It seems like just yesterday vSphere 6.7 was dropping (the 3rd installment in the vSphere 6 series). Like a good book turned into a movie, it seems like even the final release was split into multiple parts. Today starts a new adventure, and with that a major change to the to vCenter and ESXi. Today I’m going to highlight just a few of the big changes coming.
vCenter Server Profiles
I know what you’re thinking … “OMG, Host profiles is coming to vCenter, why would I want this nightmare?” I assure you, its not like that. The idea behind this is for those of you who have multiple environments and require multiple vCenters. We’ve all been there in just how complicated it can be to fine tune all the settings to meet security and integration needs. Now you can do all that busy work on your first server, and just export that configuration to other vCenters, standardizing your implementation across the board. There is even version control, so you can revert back to a previous known good if you mess something up (but of course you wouldn’t do that because you’re an expert!). For those using automation platforms (puppet, chef, ansible, etc…) there is a wide range of APIs (4, just 4) that allow you to control this functionality as well as an exportable JSON configuration. This API even has the built in ability to check if your changes are valid and will let you know which settings won’t work before you deploy. While those in the SMB market may not need to use this functionality, those in the enterprise space will welcome it I’m sure.
vCenter Server Scalability
There have been a few improvements to vCenter server around it’s ability to scale up and out. First and foremost, as expected with every major release, the number of hosts and VMs increase to 2500 and 30,000 respectively. While were still limited to 15 vCenters in linked mode, the number of hosts that can be managed in that topology increased dramatically. These will make great VCP test questions (They still ask for maximums on the exam, right?).
Speaking of SSO, the CLI tools (cmsso-util) has been included for all your easy domain repointing and unregistering needs.
Content libraries are being improved and these are now considered the go to for template deployments. One of the new features being included is a new version control system for templates, so you can roll back and deploy an early version if you need to. It’s a simple check out / check in system to handle this.
Several enhancements were made to the performance systems in a cluster. First, DRS runs every 1 minute instead of every 5 to get better understanding of the workloads in an environment. Also gone is the bubble level and instead a percentage score to show how optimized you are. A lower score doesn’t necessarily mean a VM isn’t running properly, just that there are improvements to be gained. The other enhancement is around the concept of saleable shares. This better aligns the amount of resource entitlements a VMs can get as determined by the resource pool they are in. Now things dynamically adjust based on the number of VMs instead of a fixed share amount being granted. No longer could a VM marked as normal be granted more shares than a Higher level VM.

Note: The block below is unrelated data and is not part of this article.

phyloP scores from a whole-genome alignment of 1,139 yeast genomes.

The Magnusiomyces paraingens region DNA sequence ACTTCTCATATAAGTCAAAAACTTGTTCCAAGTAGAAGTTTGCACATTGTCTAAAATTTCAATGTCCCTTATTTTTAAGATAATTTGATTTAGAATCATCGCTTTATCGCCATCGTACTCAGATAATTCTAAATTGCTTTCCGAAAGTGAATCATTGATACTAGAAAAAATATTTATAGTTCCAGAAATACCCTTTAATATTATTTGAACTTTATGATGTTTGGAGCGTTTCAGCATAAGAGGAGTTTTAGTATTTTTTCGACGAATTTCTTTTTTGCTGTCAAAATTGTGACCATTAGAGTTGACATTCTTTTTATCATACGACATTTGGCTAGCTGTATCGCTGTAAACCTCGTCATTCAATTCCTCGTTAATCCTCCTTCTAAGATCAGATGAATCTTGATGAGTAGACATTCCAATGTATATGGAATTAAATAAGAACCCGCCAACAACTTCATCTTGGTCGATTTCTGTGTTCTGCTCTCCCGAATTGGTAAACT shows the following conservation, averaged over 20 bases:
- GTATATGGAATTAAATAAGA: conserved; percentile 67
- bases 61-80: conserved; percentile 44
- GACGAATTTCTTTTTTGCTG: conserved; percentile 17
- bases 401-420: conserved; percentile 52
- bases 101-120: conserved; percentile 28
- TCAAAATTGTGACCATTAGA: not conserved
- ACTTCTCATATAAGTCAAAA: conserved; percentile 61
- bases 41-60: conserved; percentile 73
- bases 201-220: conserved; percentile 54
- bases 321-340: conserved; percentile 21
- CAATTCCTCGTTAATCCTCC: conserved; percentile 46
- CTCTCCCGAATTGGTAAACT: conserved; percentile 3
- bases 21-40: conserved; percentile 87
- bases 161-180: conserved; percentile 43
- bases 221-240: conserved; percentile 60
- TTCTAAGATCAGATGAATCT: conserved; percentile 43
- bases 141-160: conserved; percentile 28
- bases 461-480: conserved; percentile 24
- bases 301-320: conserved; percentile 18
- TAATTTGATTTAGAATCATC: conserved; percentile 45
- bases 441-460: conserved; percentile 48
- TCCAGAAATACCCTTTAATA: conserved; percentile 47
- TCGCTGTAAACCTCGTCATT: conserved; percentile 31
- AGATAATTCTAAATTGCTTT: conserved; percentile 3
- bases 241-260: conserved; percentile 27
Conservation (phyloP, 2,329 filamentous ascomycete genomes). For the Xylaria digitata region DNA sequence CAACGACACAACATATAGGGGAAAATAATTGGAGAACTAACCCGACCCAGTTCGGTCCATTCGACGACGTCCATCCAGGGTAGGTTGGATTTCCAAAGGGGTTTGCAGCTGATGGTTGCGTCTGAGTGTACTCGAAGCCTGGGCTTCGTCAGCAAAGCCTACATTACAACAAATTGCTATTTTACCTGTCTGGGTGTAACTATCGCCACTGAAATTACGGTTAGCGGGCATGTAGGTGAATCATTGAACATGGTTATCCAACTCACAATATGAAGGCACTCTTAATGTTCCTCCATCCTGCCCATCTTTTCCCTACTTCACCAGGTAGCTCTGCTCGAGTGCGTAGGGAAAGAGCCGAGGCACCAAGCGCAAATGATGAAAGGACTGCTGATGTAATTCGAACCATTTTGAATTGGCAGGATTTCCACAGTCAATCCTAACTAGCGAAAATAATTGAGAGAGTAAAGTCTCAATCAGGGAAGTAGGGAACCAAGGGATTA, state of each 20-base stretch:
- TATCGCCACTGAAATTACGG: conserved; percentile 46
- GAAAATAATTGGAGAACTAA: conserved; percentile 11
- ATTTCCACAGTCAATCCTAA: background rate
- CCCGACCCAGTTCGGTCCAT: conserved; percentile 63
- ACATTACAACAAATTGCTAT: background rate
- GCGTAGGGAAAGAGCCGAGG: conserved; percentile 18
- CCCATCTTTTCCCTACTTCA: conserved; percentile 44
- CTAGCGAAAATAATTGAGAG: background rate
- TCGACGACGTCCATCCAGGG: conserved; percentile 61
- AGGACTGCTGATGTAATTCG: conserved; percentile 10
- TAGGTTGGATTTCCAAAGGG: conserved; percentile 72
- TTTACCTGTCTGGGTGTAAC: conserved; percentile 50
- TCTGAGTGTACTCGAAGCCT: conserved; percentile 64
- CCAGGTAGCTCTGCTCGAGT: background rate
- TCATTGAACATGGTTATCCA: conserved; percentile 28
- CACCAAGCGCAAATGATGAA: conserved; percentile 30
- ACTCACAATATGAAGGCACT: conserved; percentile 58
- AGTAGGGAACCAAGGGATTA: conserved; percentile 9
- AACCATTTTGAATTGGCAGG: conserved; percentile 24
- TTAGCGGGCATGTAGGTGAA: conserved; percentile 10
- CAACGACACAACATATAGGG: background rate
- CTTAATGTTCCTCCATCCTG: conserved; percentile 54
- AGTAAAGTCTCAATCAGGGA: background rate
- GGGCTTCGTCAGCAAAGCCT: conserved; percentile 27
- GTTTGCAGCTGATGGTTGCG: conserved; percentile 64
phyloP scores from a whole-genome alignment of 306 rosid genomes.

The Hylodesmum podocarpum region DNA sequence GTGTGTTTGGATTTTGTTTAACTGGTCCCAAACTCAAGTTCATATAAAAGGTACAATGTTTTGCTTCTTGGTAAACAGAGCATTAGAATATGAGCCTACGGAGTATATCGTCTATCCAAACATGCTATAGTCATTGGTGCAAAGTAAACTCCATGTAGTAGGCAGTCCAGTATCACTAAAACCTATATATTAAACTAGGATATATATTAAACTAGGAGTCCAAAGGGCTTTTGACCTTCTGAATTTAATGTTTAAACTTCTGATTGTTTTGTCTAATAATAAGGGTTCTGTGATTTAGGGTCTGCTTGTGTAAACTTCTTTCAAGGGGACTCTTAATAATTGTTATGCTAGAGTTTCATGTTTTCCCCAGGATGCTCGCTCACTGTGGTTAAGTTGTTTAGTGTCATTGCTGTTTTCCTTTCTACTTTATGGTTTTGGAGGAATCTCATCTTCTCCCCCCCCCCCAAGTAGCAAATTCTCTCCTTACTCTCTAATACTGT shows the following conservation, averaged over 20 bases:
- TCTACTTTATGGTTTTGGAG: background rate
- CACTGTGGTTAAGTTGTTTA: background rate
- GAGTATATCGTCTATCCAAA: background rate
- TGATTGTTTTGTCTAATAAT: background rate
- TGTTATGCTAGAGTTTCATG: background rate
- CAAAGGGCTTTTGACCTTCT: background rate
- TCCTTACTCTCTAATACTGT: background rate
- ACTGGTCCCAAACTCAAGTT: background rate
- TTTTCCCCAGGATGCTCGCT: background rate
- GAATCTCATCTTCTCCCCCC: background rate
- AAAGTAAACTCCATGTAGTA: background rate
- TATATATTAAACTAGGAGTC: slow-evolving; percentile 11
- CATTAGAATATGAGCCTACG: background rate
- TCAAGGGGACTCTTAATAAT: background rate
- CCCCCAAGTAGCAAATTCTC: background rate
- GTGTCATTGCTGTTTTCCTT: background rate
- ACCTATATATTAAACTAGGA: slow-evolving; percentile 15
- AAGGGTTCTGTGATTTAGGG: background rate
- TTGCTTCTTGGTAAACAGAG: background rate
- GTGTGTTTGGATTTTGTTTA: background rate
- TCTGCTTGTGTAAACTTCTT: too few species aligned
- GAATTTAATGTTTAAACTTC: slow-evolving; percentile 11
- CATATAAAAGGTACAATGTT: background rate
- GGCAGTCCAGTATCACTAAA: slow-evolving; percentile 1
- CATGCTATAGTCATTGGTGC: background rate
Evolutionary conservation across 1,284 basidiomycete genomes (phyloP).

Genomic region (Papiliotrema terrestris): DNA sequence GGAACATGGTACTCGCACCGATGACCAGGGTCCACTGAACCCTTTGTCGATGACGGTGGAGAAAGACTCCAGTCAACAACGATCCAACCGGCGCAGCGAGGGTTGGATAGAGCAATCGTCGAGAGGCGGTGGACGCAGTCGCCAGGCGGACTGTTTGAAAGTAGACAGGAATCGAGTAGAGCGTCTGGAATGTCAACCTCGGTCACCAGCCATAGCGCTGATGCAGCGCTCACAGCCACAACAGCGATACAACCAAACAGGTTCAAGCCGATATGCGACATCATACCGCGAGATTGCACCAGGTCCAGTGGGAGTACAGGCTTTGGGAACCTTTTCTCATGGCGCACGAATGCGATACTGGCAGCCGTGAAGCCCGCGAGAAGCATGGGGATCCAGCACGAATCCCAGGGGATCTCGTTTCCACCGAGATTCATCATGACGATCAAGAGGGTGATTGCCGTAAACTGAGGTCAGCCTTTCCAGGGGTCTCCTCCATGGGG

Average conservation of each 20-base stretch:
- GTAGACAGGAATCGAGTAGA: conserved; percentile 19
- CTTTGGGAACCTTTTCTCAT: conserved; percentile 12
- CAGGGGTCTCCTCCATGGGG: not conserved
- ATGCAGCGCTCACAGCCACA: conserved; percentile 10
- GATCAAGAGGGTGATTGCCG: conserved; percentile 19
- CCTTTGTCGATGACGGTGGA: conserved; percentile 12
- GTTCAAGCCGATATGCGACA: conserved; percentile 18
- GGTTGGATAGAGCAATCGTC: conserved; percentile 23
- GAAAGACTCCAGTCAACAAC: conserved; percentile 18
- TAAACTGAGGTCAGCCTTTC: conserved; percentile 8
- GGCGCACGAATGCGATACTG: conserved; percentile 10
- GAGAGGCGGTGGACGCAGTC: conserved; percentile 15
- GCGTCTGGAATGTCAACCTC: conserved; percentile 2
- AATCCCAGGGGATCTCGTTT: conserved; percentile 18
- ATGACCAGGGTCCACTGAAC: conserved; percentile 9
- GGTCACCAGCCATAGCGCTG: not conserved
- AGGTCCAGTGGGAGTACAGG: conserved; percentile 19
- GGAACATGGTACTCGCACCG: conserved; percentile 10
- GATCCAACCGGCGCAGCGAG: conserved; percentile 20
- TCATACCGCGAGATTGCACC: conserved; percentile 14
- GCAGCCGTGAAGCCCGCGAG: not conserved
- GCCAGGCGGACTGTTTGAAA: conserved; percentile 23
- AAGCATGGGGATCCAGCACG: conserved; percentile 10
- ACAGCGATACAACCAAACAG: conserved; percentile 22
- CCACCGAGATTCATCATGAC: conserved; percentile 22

Even vMotion is getting an enhancement. By claiming a single vCpu during the vMotion process, great efficiencies can be had in the memory page tracing process, allowing for a decrease in the stun time. While you may not notice this with a small VM, large workloads (such as SAP or Oracle) will greatly benefit from this and allow you to vMotion them without a huge impact.
Finally, probably one of the best announcements, the external platform controller is dead (and there was much rejoicing). Any upgrades done with an external platform controller will be converged into an integrated, and its done as part of the upgrade so there is no longer a need to run the separate converged tool. Even the upgrade planner gets some enhancements where it now gets notifications of the latest versions of vCenter server and has a what-if capability to validate as much as it can before an upgrade happens as well as checking interoperability between multiple VMware products. To be honest, this is the simplest solution for everyone and I’m glad this is being built in to the installer and not just a KB article that has to be referenced.
The final piece of the upgrade enhancements revolves around the vSphere lifecycle manager. Previously, upgrades were limited to the ESXi image (and any drivers that may be baked into an OEM image). Now we can combine ESXi, Drivers, and even hardware firmware as part of the upgrade lifecycle (where have I seen this before … *cough* VRail *cough*). Users will now be able to combine a base image, vendor add ons, firmware updates, and any additional components they deem necessary for the upgrade cycle.
So what do you think? Is this enough to take the plunge and upgrade right away?